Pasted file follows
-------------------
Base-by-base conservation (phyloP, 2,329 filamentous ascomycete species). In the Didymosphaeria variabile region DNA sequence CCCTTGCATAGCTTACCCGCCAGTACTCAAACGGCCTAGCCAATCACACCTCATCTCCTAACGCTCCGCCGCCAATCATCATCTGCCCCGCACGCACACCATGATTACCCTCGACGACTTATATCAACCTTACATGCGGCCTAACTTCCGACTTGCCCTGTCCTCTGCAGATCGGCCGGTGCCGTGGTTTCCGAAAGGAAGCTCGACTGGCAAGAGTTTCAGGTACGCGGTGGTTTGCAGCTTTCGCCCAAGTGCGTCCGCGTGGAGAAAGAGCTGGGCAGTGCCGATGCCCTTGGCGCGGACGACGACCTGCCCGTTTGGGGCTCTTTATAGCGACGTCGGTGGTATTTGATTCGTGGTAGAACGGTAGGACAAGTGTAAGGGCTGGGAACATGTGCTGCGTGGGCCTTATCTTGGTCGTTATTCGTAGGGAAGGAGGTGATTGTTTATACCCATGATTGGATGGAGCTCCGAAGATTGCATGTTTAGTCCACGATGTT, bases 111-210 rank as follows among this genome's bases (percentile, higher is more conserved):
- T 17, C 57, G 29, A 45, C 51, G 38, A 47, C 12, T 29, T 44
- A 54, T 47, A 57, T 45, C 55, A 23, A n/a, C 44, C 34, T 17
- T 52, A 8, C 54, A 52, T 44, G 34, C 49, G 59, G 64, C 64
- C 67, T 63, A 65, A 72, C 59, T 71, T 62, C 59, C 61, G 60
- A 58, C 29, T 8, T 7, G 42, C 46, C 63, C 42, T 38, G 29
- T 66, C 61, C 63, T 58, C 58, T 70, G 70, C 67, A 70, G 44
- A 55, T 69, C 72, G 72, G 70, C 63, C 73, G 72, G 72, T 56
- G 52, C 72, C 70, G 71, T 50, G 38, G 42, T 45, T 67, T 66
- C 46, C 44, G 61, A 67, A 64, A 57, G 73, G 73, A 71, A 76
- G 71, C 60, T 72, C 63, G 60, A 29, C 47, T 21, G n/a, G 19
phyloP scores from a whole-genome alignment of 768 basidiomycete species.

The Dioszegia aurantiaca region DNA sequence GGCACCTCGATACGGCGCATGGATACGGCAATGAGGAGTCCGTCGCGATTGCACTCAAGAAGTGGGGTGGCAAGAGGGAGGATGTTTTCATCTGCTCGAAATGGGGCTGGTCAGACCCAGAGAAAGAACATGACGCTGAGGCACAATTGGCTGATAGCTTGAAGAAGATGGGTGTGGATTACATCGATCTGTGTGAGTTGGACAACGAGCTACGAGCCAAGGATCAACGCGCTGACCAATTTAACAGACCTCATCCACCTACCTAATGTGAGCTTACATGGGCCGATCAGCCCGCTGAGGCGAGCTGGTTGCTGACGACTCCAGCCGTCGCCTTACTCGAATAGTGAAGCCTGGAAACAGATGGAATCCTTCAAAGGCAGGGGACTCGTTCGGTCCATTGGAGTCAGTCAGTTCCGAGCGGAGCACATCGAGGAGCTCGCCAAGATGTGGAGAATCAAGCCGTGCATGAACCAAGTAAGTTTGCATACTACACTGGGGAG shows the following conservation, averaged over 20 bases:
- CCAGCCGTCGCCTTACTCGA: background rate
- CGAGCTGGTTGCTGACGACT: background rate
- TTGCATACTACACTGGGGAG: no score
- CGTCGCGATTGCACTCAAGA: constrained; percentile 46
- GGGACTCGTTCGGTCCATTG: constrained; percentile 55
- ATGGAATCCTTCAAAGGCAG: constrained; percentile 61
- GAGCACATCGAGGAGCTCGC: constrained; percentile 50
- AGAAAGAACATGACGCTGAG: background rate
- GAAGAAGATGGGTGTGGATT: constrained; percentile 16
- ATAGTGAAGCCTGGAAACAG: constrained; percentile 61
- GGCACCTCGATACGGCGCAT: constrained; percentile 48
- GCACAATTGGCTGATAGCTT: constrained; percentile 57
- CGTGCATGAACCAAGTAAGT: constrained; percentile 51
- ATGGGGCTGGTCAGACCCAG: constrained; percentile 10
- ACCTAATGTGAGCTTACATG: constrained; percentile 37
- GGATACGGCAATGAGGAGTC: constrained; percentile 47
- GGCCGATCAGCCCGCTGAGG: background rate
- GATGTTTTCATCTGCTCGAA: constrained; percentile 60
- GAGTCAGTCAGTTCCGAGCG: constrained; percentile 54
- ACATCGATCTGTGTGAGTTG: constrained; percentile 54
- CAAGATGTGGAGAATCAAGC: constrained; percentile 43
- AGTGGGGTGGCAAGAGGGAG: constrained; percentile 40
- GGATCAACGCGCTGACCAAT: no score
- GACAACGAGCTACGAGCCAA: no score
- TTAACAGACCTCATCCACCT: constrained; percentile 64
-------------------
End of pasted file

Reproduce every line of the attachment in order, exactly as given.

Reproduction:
Base-by-base conservation (phyloP, 2,329 filamentous ascomycete species). In the Didymosphaeria variabile region DNA sequence CCCTTGCATAGCTTACCCGCCAGTACTCAAACGGCCTAGCCAATCACACCTCATCTCCTAACGCTCCGCCGCCAATCATCATCTGCCCCGCACGCACACCATGATTACCCTCGACGACTTATATCAACCTTACATGCGGCCTAACTTCCGACTTGCCCTGTCCTCTGCAGATCGGCCGGTGCCGTGGTTTCCGAAAGGAAGCTCGACTGGCAAGAGTTTCAGGTACGCGGTGGTTTGCAGCTTTCGCCCAAGTGCGTCCGCGTGGAGAAAGAGCTGGGCAGTGCCGATGCCCTTGGCGCGGACGACGACCTGCCCGTTTGGGGCTCTTTATAGCGACGTCGGTGGTATTTGATTCGTGGTAGAACGGTAGGACAAGTGTAAGGGCTGGGAACATGTGCTGCGTGGGCCTTATCTTGGTCGTTATTCGTAGGGAAGGAGGTGATTGTTTATACCCATGATTGGATGGAGCTCCGAAGATTGCATGTTTAGTCCACGATGTT, bases 111-210 rank as follows among this genome's bases (percentile, higher is more conserved):
- T 17, C 57, G 29, A 45, C 51, G 38, A 47, C 12, T 29, T 44
- A 54, T 47, A 57, T 45, C 55, A 23, A n/a, C 44, C 34, T 17
- T 52, A 8, C 54, A 52, T 44, G 34, C 49, G 59, G 64, C 64
- C 67, T 63, A 65, A 72, C 59, T 71, T 62, C 59, C 61, G 60
- A 58, C 29, T 8, T 7, G 42, C 46, C 63, C 42, T 38, G 29
- T 66, C 61, C 63, T 58, C 58, T 70, G 70, C 67, A 70, G 44
- A 55, T 69, C 72, G 72, G 70, C 63, C 73, G 72, G 72, T 56
- G 52, C 72, C 70, G 71, T 50, G 38, G 42, T 45, T 67, T 66
- C 46, C 44, G 61, A 67, A 64, A 57, G 73, G 73, A 71, A 76
- G 71, C 60, T 72, C 63, G 60, A 29, C 47, T 21, G n/a, G 19
phyloP scores from a whole-genome alignment of 768 basidiomycete species.

The Dioszegia aurantiaca region DNA sequence GGCACCTCGATACGGCGCATGGATACGGCAATGAGGAGTCCGTCGCGATTGCACTCAAGAAGTGGGGTGGCAAGAGGGAGGATGTTTTCATCTGCTCGAAATGGGGCTGGTCAGACCCAGAGAAAGAACATGACGCTGAGGCACAATTGGCTGATAGCTTGAAGAAGATGGGTGTGGATTACATCGATCTGTGTGAGTTGGACAACGAGCTACGAGCCAAGGATCAACGCGCTGACCAATTTAACAGACCTCATCCACCTACCTAATGTGAGCTTACATGGGCCGATCAGCCCGCTGAGGCGAGCTGGTTGCTGACGACTCCAGCCGTCGCCTTACTCGAATAGTGAAGCCTGGAAACAGATGGAATCCTTCAAAGGCAGGGGACTCGTTCGGTCCATTGGAGTCAGTCAGTTCCGAGCGGAGCACATCGAGGAGCTCGCCAAGATGTGGAGAATCAAGCCGTGCATGAACCAAGTAAGTTTGCATACTACACTGGGGAG shows the following conservation, averaged over 20 bases:
- CCAGCCGTCGCCTTACTCGA: background rate
- CGAGCTGGTTGCTGACGACT: background rate
- TTGCATACTACACTGGGGAG: no score
- CGTCGCGATTGCACTCAAGA: constrained; percentile 46
- GGGACTCGTTCGGTCCATTG: constrained; percentile 55
- ATGGAATCCTTCAAAGGCAG: constrained; percentile 61
- GAGCACATCGAGGAGCTCGC: constrained; percentile 50
- AGAAAGAACATGACGCTGAG: background rate
- GAAGAAGATGGGTGTGGATT: constrained; percentile 16
- ATAGTGAAGCCTGGAAACAG: constrained; percentile 61
- GGCACCTCGATACGGCGCAT: constrained; percentile 48
- GCACAATTGGCTGATAGCTT: constrained; percentile 57
- CGTGCATGAACCAAGTAAGT: constrained; percentile 51
- ATGGGGCTGGTCAGACCCAG: constrained; percentile 10
- ACCTAATGTGAGCTTACATG: constrained; percentile 37
- GGATACGGCAATGAGGAGTC: constrained; percentile 47
- GGCCGATCAGCCCGCTGAGG: background rate
- GATGTTTTCATCTGCTCGAA: constrained; percentile 60
- GAGTCAGTCAGTTCCGAGCG: constrained; percentile 54
- ACATCGATCTGTGTGAGTTG: constrained; percentile 54
- CAAGATGTGGAGAATCAAGC: constrained; percentile 43
- AGTGGGGTGGCAAGAGGGAG: constrained; percentile 40
- GGATCAACGCGCTGACCAAT: no score
- GACAACGAGCTACGAGCCAA: no score
- TTAACAGACCTCATCCACCT: constrained; percentile 64